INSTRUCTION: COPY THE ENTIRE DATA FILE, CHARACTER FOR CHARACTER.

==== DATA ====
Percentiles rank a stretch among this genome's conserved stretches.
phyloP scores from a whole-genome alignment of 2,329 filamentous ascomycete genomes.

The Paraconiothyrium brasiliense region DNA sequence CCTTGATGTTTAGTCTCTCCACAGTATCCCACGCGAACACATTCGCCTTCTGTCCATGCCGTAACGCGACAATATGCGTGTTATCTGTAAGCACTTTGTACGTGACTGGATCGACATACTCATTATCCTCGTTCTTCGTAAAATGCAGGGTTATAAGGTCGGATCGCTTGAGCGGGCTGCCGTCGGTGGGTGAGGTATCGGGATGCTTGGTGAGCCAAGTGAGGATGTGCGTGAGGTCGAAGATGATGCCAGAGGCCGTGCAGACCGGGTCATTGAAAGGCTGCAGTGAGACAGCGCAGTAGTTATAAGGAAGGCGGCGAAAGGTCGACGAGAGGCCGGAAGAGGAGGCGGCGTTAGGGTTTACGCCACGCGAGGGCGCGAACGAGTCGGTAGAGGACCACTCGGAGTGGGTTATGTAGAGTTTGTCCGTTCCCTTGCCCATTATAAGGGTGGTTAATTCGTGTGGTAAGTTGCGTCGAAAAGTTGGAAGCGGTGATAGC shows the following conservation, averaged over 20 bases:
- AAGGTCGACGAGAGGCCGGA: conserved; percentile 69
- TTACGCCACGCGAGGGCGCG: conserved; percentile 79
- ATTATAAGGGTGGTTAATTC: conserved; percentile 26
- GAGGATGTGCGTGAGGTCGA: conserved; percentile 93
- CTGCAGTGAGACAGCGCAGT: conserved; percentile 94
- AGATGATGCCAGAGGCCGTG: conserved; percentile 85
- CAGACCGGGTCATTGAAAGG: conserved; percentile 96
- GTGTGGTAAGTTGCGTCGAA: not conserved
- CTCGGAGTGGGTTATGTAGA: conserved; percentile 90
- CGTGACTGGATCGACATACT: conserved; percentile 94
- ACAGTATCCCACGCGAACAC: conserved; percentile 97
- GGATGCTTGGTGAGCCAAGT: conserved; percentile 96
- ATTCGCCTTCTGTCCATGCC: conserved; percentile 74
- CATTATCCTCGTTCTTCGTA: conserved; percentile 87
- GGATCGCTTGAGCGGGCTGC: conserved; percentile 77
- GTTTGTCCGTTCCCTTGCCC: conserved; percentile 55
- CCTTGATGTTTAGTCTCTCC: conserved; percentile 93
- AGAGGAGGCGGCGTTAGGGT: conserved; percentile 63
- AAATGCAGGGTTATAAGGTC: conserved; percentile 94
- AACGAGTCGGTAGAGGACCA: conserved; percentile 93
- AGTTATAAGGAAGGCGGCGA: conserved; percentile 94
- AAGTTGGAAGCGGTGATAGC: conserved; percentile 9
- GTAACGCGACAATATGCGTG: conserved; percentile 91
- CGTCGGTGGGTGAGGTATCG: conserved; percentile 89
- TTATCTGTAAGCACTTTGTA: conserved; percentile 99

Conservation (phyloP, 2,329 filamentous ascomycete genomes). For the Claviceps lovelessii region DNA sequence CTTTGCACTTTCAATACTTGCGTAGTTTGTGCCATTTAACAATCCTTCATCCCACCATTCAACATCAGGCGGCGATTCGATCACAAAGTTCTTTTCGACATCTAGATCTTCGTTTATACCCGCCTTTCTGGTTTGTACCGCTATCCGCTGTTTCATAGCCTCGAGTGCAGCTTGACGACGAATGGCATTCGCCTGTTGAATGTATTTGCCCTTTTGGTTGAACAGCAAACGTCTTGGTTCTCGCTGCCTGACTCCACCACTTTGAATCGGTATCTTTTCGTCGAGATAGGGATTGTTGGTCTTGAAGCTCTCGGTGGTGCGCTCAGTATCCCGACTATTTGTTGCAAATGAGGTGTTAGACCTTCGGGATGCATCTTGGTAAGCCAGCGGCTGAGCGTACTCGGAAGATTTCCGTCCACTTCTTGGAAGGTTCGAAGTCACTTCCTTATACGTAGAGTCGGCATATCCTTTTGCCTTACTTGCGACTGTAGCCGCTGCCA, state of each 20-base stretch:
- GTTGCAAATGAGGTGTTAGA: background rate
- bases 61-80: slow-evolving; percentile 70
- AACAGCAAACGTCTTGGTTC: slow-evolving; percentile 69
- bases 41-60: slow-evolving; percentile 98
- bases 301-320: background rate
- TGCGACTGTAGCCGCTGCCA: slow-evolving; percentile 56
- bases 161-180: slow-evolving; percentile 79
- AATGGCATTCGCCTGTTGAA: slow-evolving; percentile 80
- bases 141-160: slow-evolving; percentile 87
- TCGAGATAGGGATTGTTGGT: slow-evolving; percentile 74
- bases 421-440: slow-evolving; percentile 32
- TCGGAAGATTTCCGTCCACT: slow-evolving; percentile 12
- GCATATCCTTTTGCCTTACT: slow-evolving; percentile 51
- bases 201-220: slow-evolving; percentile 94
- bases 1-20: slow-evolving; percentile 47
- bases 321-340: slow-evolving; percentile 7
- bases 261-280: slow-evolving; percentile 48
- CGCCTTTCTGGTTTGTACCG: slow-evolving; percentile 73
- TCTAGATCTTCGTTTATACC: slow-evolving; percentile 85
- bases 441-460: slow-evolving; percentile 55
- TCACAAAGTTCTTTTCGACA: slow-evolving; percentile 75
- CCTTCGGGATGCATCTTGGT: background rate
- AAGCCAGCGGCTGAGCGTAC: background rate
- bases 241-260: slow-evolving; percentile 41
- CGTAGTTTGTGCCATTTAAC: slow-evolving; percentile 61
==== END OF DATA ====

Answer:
Percentiles rank a stretch among this genome's conserved stretches.
phyloP scores from a whole-genome alignment of 2,329 filamentous ascomycete genomes.

The Paraconiothyrium brasiliense region DNA sequence CCTTGATGTTTAGTCTCTCCACAGTATCCCACGCGAACACATTCGCCTTCTGTCCATGCCGTAACGCGACAATATGCGTGTTATCTGTAAGCACTTTGTACGTGACTGGATCGACATACTCATTATCCTCGTTCTTCGTAAAATGCAGGGTTATAAGGTCGGATCGCTTGAGCGGGCTGCCGTCGGTGGGTGAGGTATCGGGATGCTTGGTGAGCCAAGTGAGGATGTGCGTGAGGTCGAAGATGATGCCAGAGGCCGTGCAGACCGGGTCATTGAAAGGCTGCAGTGAGACAGCGCAGTAGTTATAAGGAAGGCGGCGAAAGGTCGACGAGAGGCCGGAAGAGGAGGCGGCGTTAGGGTTTACGCCACGCGAGGGCGCGAACGAGTCGGTAGAGGACCACTCGGAGTGGGTTATGTAGAGTTTGTCCGTTCCCTTGCCCATTATAAGGGTGGTTAATTCGTGTGGTAAGTTGCGTCGAAAAGTTGGAAGCGGTGATAGC shows the following conservation, averaged over 20 bases:
- AAGGTCGACGAGAGGCCGGA: conserved; percentile 69
- TTACGCCACGCGAGGGCGCG: conserved; percentile 79
- ATTATAAGGGTGGTTAATTC: conserved; percentile 26
- GAGGATGTGCGTGAGGTCGA: conserved; percentile 93
- CTGCAGTGAGACAGCGCAGT: conserved; percentile 94
- AGATGATGCCAGAGGCCGTG: conserved; percentile 85
- CAGACCGGGTCATTGAAAGG: conserved; percentile 96
- GTGTGGTAAGTTGCGTCGAA: not conserved
- CTCGGAGTGGGTTATGTAGA: conserved; percentile 90
- CGTGACTGGATCGACATACT: conserved; percentile 94
- ACAGTATCCCACGCGAACAC: conserved; percentile 97
- GGATGCTTGGTGAGCCAAGT: conserved; percentile 96
- ATTCGCCTTCTGTCCATGCC: conserved; percentile 74
- CATTATCCTCGTTCTTCGTA: conserved; percentile 87
- GGATCGCTTGAGCGGGCTGC: conserved; percentile 77
- GTTTGTCCGTTCCCTTGCCC: conserved; percentile 55
- CCTTGATGTTTAGTCTCTCC: conserved; percentile 93
- AGAGGAGGCGGCGTTAGGGT: conserved; percentile 63
- AAATGCAGGGTTATAAGGTC: conserved; percentile 94
- AACGAGTCGGTAGAGGACCA: conserved; percentile 93
- AGTTATAAGGAAGGCGGCGA: conserved; percentile 94
- AAGTTGGAAGCGGTGATAGC: conserved; percentile 9
- GTAACGCGACAATATGCGTG: conserved; percentile 91
- CGTCGGTGGGTGAGGTATCG: conserved; percentile 89
- TTATCTGTAAGCACTTTGTA: conserved; percentile 99

Conservation (phyloP, 2,329 filamentous ascomycete genomes). For the Claviceps lovelessii region DNA sequence CTTTGCACTTTCAATACTTGCGTAGTTTGTGCCATTTAACAATCCTTCATCCCACCATTCAACATCAGGCGGCGATTCGATCACAAAGTTCTTTTCGACATCTAGATCTTCGTTTATACCCGCCTTTCTGGTTTGTACCGCTATCCGCTGTTTCATAGCCTCGAGTGCAGCTTGACGACGAATGGCATTCGCCTGTTGAATGTATTTGCCCTTTTGGTTGAACAGCAAACGTCTTGGTTCTCGCTGCCTGACTCCACCACTTTGAATCGGTATCTTTTCGTCGAGATAGGGATTGTTGGTCTTGAAGCTCTCGGTGGTGCGCTCAGTATCCCGACTATTTGTTGCAAATGAGGTGTTAGACCTTCGGGATGCATCTTGGTAAGCCAGCGGCTGAGCGTACTCGGAAGATTTCCGTCCACTTCTTGGAAGGTTCGAAGTCACTTCCTTATACGTAGAGTCGGCATATCCTTTTGCCTTACTTGCGACTGTAGCCGCTGCCA, state of each 20-base stretch:
- GTTGCAAATGAGGTGTTAGA: background rate
- bases 61-80: slow-evolving; percentile 70
- AACAGCAAACGTCTTGGTTC: slow-evolving; percentile 69
- bases 41-60: slow-evolving; percentile 98
- bases 301-320: background rate
- TGCGACTGTAGCCGCTGCCA: slow-evolving; percentile 56
- bases 161-180: slow-evolving; percentile 79
- AATGGCATTCGCCTGTTGAA: slow-evolving; percentile 80
- bases 141-160: slow-evolving; percentile 87
- TCGAGATAGGGATTGTTGGT: slow-evolving; percentile 74
- bases 421-440: slow-evolving; percentile 32
- TCGGAAGATTTCCGTCCACT: slow-evolving; percentile 12
- GCATATCCTTTTGCCTTACT: slow-evolving; percentile 51
- bases 201-220: slow-evolving; percentile 94
- bases 1-20: slow-evolving; percentile 47
- bases 321-340: slow-evolving; percentile 7
- bases 261-280: slow-evolving; percentile 48
- CGCCTTTCTGGTTTGTACCG: slow-evolving; percentile 73
- TCTAGATCTTCGTTTATACC: slow-evolving; percentile 85
- bases 441-460: slow-evolving; percentile 55
- TCACAAAGTTCTTTTCGACA: slow-evolving; percentile 75
- CCTTCGGGATGCATCTTGGT: background rate
- AAGCCAGCGGCTGAGCGTAC: background rate
- bases 241-260: slow-evolving; percentile 41
- CGTAGTTTGTGCCATTTAAC: slow-evolving; percentile 61